Thursday, April 10, 2014

Patience.



"Patience is a virtue" is the old adage that I did not pay any mind to this morning. My pottery is single fired, meaning that I glaze raw pots without bisque firing first. This brings in the conundrum and graceful dance of putting moisture (in the glaze) back into a drying clay vessel. The walls soak up the wet glaze pretty fast and can become very flexible, very quickly. I make my pots pretty thin and this usually works out just fine. When I put glaze on the inside and the outside of the piece I usually need to wait between glazing the inside and glazing the outside in order to let the walls set back up a bit. I was rushing to get ready to go to the museum for work this morning and thought, "maybe it will be okay if I just go ahead and double dip these mugs now." WRONG!
I arrived home this evening to find the handles collapsed off of the sides of the mugs and sitting in little, sad pools next to the vessel. These are the lessons that keep me humble.
The nice thing about single firing is that when I screw up a pot, it goes back to the pile of scrap clay to be recycled for future use!

3 comments:

Shawna Mayo Barnes said...

How are you able to recycle the clay after it has already been "contaminated" with the glaze? It changes the color, doesn't it? I was going to say, "won't it affect the outcome when you bisque it?" and then remembered you only single fire.. lol. But still, how can/do you reclaim the claim the clay that has already been glazed?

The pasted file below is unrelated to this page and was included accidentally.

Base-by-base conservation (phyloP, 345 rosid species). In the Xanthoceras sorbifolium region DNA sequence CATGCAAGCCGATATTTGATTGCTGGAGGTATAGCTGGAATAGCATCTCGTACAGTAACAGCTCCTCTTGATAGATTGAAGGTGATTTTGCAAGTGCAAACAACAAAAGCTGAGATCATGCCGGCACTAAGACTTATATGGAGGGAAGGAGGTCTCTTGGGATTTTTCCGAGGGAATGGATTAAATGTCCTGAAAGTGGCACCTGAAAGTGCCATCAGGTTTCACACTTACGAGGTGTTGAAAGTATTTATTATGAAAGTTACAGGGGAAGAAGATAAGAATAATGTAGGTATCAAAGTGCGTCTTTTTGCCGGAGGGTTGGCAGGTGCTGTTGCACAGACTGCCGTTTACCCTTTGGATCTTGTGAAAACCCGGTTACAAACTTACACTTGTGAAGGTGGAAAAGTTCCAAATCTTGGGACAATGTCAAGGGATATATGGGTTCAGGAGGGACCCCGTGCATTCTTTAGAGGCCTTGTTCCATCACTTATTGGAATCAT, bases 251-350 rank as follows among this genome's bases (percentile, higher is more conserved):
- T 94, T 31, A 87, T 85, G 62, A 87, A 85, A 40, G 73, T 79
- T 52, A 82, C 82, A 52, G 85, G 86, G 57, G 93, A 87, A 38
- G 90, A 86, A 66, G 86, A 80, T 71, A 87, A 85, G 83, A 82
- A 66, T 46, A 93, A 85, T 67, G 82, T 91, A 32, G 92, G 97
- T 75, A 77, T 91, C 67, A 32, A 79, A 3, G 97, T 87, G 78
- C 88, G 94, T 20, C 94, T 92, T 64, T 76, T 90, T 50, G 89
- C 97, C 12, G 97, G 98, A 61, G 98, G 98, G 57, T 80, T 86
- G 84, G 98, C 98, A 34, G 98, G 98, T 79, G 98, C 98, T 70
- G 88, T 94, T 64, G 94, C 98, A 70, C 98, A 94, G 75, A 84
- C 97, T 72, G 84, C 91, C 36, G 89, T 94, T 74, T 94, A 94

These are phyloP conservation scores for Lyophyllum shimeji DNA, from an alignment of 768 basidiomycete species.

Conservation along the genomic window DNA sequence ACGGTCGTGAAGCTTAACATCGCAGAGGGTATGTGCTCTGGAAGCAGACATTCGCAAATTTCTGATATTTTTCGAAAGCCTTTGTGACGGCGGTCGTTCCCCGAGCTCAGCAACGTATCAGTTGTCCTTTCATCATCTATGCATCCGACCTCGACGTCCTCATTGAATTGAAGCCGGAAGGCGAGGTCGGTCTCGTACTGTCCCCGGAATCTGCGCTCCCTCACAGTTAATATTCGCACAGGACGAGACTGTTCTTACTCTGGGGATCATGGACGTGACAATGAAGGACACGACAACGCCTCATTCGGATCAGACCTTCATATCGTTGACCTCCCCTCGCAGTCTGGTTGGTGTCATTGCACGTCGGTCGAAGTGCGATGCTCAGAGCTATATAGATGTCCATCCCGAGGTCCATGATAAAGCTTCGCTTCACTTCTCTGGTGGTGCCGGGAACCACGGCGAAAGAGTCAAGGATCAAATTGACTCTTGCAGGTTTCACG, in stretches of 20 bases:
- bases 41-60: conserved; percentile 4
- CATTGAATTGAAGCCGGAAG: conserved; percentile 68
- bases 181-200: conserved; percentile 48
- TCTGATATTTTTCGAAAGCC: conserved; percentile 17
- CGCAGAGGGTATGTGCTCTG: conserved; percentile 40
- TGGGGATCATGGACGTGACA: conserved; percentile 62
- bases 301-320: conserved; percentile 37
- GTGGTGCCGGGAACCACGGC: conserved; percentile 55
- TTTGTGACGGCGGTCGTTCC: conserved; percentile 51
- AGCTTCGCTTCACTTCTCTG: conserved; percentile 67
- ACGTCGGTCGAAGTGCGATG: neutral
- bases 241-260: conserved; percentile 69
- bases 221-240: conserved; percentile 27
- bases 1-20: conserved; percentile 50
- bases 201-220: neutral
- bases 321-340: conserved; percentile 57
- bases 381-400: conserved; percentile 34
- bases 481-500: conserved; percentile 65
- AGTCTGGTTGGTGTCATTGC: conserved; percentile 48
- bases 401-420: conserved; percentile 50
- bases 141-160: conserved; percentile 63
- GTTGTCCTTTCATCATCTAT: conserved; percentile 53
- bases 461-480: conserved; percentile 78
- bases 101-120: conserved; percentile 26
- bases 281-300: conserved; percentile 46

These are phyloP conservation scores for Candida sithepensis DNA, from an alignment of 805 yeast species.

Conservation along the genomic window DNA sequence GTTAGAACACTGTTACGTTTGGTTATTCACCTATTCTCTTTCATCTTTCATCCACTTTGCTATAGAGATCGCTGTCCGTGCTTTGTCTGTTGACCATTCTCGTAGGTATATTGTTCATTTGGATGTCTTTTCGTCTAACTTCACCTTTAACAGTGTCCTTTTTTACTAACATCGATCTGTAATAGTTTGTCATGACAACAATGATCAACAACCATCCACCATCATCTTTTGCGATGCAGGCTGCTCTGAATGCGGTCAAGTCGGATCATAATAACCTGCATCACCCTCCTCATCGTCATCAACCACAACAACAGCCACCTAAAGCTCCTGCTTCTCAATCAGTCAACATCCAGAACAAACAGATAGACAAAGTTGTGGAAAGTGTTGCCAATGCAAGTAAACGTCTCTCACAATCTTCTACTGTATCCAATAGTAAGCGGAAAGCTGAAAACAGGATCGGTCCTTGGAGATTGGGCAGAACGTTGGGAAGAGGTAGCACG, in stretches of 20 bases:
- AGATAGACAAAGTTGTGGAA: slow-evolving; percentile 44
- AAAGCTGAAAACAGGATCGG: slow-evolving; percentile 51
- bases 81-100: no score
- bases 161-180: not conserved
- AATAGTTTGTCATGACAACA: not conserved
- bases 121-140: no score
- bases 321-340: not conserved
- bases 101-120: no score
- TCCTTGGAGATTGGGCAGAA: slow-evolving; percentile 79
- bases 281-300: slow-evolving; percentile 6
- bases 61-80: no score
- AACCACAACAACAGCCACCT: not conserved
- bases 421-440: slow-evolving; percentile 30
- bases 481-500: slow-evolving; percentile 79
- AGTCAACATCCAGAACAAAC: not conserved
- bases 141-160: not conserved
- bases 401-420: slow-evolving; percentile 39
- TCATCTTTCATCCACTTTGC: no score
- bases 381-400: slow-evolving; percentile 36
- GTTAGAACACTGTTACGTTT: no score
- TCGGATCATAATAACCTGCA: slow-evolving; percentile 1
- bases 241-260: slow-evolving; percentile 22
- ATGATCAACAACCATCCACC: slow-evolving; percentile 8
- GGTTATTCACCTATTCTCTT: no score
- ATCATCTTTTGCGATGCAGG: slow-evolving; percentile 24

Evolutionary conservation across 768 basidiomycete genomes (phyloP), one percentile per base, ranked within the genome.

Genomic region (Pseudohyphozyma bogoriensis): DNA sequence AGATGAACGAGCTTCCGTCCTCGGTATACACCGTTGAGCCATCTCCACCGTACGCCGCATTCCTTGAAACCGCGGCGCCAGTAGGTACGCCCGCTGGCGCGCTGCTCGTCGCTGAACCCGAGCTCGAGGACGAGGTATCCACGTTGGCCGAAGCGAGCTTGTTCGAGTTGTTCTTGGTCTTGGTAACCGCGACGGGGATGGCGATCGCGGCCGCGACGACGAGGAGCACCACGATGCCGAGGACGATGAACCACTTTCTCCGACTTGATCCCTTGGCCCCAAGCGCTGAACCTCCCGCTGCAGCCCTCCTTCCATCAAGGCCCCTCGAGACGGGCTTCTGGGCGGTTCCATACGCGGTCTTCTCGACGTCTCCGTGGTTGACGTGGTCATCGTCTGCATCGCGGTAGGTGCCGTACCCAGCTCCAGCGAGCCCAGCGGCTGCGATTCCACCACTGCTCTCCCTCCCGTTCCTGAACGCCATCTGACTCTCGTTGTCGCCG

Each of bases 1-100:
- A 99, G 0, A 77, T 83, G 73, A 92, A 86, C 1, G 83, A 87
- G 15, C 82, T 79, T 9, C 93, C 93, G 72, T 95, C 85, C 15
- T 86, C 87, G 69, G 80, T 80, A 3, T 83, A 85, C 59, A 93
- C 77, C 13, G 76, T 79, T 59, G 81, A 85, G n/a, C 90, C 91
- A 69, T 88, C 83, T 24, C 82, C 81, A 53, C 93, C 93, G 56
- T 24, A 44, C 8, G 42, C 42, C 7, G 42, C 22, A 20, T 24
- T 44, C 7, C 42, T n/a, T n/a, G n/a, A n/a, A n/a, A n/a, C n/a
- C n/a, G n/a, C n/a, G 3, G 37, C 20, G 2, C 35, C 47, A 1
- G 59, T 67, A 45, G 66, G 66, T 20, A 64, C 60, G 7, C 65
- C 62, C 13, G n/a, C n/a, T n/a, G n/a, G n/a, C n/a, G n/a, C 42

Shawna
jsbarts.blogspot.com

Liberty Stoneware said...

Hi Shawna, The clay that I recycle mostly gets used for flowerpots, so the contamination of a dark glaze or the white slip does not bother me when it gets all mixed up. I've not seen a difference in the outcome, but would say that there is a higher proportion of uncontaminated clay (from scraps, etc) in the reclaim than clay that has been glazed. It always seems to come out a dark brown and I add some grog and make flowerpots with it!

Liberty Stoneware said...

Also, the glazes I use are either a clay (similar to Albany Slip), or a glaze that is very high in clay content, so much less contaminants than may be in a bisque ware glaze.